82. Whiten A (2007) Pan African culture: memes and genes in wild chimpanzees. Proc Natl Acad Sci USA 104:17559–17560Google Scholar
  83. Wrahgham RW (1977) Feeding behaviour of chimpanzees in Gombe national park, Tanzania. In: Cluttin-Brock TH (ed) Primate ecology. Academic, LondonGoogle Scholar
  84. Wrahgham RW, Chapman CA, Clark-Arcadi AP, Isabirye-Basuta G (1996) Social ecology of Kanyawara chimpanzees: implications for understanding the costs of great apes groups. In: McGrew WC, Marchant LF, Nishida T (eds) Great ape societies. Cambridge University Press, CambridgeGoogle Scholar
  85. Wrangham RW (1984) Chimpanzees. In: MacDonald DW (ed) The encyclopedia of mammals. Facts on File, Inc., New York, pp 422–427Google Scholar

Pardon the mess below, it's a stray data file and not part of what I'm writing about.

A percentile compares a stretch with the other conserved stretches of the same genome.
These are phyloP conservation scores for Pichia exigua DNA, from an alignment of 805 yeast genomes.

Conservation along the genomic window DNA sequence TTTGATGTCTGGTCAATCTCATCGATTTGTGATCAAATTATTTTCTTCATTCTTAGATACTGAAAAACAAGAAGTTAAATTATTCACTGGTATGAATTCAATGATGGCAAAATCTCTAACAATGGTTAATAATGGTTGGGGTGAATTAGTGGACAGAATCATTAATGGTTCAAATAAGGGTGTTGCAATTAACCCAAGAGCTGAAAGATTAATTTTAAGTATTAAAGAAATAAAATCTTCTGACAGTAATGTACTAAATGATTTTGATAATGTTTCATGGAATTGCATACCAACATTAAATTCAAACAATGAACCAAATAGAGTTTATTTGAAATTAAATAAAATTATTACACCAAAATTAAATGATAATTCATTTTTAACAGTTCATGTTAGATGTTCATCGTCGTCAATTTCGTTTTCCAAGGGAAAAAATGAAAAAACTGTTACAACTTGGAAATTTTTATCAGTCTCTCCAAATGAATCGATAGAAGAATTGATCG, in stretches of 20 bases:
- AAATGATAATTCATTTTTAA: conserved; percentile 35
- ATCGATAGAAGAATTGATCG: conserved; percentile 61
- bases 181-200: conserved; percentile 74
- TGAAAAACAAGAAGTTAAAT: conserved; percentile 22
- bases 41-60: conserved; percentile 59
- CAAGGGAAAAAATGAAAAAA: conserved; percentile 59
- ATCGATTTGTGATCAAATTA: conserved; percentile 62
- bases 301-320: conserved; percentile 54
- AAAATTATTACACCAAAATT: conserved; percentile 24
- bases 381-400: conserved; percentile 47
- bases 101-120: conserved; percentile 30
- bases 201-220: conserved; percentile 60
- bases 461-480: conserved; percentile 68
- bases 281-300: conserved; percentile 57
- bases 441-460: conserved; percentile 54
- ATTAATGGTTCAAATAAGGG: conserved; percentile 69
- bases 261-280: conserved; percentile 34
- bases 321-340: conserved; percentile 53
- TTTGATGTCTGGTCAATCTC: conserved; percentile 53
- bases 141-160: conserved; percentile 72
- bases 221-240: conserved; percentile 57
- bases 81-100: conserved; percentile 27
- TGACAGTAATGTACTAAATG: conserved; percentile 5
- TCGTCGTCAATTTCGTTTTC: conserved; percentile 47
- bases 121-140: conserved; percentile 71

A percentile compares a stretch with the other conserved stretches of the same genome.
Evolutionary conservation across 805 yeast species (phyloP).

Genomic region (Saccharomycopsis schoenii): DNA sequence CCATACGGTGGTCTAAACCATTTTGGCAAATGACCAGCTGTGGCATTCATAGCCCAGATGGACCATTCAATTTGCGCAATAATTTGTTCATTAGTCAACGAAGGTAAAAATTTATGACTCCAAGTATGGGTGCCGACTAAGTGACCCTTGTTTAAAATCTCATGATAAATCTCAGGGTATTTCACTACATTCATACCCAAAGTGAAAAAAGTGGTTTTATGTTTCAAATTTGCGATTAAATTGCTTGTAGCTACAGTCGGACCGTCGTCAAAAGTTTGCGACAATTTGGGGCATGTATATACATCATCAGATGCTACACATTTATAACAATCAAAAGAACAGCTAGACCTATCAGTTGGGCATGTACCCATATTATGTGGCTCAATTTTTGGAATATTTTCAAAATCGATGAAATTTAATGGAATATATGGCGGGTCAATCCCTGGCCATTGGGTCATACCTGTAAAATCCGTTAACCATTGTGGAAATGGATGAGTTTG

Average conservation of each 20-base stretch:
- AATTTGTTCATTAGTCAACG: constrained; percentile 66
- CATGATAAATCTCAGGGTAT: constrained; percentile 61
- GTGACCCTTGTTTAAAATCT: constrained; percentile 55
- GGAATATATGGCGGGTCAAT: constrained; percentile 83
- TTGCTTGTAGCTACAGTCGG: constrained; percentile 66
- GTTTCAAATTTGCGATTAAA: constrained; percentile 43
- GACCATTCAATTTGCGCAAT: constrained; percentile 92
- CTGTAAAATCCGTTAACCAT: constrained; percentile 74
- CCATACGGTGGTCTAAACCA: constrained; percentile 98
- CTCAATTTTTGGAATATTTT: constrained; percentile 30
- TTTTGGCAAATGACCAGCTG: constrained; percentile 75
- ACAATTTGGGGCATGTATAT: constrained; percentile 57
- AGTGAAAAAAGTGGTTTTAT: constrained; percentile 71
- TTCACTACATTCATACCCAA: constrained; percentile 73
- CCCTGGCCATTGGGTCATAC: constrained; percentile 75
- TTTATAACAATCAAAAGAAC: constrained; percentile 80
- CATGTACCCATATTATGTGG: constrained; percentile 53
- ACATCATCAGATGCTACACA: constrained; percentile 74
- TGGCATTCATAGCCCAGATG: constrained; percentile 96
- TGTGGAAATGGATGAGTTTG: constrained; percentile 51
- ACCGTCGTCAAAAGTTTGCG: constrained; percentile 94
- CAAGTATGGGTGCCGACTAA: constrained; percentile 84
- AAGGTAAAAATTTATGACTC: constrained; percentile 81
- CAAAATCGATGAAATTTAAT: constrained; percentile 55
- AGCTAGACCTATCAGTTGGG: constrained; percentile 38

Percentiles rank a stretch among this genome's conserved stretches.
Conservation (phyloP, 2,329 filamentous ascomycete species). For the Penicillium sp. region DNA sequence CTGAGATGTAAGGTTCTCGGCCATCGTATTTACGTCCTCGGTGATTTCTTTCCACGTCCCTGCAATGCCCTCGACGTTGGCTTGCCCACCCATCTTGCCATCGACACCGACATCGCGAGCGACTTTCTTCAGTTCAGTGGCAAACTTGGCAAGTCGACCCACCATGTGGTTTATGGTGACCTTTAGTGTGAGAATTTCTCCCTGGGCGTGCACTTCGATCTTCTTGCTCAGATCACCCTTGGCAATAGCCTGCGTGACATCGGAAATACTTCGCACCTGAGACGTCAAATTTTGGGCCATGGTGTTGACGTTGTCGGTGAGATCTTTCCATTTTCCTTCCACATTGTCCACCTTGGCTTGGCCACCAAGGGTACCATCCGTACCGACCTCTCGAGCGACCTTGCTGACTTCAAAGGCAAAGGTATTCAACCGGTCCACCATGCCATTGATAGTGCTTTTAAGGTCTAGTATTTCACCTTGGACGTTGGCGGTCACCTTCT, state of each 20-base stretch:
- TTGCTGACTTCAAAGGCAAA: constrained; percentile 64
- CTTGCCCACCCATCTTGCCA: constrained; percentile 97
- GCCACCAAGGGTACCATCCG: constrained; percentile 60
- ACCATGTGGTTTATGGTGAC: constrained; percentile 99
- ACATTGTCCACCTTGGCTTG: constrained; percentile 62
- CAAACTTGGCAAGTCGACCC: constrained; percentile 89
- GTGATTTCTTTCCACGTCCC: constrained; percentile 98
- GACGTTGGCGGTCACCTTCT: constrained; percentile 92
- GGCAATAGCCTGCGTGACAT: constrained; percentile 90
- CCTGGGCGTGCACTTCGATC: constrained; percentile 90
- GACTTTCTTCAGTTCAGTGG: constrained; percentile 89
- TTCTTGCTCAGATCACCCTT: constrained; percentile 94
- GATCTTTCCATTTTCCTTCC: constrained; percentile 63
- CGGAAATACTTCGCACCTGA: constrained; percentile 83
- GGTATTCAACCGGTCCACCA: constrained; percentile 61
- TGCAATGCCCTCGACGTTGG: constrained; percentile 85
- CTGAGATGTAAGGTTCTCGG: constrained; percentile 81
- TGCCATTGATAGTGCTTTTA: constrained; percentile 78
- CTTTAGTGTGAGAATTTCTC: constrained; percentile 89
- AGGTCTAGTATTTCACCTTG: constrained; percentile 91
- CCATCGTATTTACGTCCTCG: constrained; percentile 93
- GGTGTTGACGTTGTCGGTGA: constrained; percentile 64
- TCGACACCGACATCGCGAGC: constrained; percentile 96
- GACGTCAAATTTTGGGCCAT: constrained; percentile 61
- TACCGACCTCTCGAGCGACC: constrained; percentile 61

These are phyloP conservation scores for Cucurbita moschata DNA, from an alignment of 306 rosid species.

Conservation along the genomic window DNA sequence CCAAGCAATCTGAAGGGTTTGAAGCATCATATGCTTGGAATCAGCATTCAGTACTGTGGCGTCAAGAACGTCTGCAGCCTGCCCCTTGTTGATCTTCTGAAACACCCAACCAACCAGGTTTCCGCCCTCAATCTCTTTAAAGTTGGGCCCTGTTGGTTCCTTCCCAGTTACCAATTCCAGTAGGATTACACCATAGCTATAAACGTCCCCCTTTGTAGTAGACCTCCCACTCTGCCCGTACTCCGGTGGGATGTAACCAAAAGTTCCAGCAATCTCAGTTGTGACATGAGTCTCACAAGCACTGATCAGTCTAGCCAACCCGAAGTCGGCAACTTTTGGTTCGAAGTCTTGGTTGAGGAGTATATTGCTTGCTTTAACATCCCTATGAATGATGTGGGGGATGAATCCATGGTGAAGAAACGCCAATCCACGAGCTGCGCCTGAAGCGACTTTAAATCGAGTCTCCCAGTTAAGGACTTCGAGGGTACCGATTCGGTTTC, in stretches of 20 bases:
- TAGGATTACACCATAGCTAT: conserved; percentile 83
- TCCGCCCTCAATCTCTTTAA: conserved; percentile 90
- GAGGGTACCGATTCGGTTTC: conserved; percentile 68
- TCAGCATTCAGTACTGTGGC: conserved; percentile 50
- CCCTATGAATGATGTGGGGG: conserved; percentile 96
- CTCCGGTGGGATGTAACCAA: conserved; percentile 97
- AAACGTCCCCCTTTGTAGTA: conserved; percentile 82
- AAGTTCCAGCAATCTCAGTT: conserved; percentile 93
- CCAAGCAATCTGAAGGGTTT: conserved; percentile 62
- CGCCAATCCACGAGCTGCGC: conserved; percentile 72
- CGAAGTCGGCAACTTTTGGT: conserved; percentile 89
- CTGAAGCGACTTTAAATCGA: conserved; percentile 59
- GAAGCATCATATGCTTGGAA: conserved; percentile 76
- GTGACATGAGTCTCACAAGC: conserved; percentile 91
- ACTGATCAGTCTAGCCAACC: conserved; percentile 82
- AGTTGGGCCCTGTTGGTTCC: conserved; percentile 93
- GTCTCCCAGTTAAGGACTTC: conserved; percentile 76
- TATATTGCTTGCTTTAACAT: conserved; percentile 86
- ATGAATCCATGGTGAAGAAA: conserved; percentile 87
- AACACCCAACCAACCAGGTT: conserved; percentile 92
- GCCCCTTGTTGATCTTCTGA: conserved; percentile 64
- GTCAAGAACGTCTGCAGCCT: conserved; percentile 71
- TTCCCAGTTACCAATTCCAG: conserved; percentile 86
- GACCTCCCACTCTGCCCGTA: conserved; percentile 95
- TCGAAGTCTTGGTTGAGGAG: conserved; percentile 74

86. Wrangham RW, Riss VZB (1990) Rates of predation on mammals by Gombe chimpanzees, 1972–1975. Primates 31:157–170CrossRefGoogle Scholar
  87. Wrangham RW, Conklin NL, Chapman CA, Hunt KD (1991) The significance of fibrous foods for Kibale forest chimpanzees. Phil Trans R Soc Lond Ser B 334:171–178CrossRefGoogle Scholar
  88. Yamakoshi G (1998) Dietary responses to fruit scarcity on wild chimpanzees at Bossou, Guinea: possible implications for ecological importance of tool use. Am J Phys Anthropol 106:283–295PubMedCrossRefGoogle Scholar

Copyright information

© Japan Monkey Centre and Springer 2009

Authors and Affiliations

  • Jordi Galbany
    • 1
    • 2
    Email author
  • Ferran Estebaranz
    • 2
  • Laura M. Martínez
    • 2
  • Alejandro Pérez-Pérez
    • 2
  1. 1.Department of BiologyDuke UniversityDurhamUSA
  2. 2.Secc. Antropologia, Dept. Biologia Animal, Facultat de BiologiaUniversitat de BarcelonaBarcelonaSpain

Personalised recommendations